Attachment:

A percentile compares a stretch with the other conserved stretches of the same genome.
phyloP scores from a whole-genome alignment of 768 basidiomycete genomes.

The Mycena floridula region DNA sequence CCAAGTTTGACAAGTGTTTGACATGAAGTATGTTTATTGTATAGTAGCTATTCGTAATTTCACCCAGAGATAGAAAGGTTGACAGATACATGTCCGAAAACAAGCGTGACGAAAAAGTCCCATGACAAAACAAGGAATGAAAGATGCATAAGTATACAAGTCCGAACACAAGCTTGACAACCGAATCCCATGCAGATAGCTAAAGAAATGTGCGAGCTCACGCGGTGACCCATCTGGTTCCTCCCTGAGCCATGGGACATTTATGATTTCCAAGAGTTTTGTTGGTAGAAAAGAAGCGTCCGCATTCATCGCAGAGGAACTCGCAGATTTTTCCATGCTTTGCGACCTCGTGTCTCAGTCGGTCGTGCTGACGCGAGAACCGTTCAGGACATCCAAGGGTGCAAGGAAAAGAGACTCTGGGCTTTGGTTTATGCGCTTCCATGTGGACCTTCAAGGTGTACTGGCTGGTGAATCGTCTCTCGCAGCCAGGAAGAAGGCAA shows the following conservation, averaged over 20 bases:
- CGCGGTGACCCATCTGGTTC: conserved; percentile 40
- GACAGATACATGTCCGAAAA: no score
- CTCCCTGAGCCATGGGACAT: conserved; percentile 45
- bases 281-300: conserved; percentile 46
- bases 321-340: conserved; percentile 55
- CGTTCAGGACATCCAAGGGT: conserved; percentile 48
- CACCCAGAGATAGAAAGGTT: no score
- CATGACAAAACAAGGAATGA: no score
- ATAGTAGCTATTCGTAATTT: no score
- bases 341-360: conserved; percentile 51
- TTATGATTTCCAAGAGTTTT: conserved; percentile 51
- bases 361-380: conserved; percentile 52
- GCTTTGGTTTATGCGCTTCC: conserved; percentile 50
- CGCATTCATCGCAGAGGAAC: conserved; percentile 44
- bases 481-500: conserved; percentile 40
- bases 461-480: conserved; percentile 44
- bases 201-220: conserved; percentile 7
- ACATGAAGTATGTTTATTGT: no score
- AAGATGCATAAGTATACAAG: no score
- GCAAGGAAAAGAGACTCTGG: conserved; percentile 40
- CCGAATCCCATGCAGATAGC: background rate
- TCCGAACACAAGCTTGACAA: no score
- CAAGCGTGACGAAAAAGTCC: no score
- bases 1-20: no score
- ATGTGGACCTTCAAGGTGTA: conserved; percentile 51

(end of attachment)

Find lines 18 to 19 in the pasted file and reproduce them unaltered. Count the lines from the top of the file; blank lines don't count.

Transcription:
- bases 481-500: conserved; percentile 40
- bases 461-480: conserved; percentile 44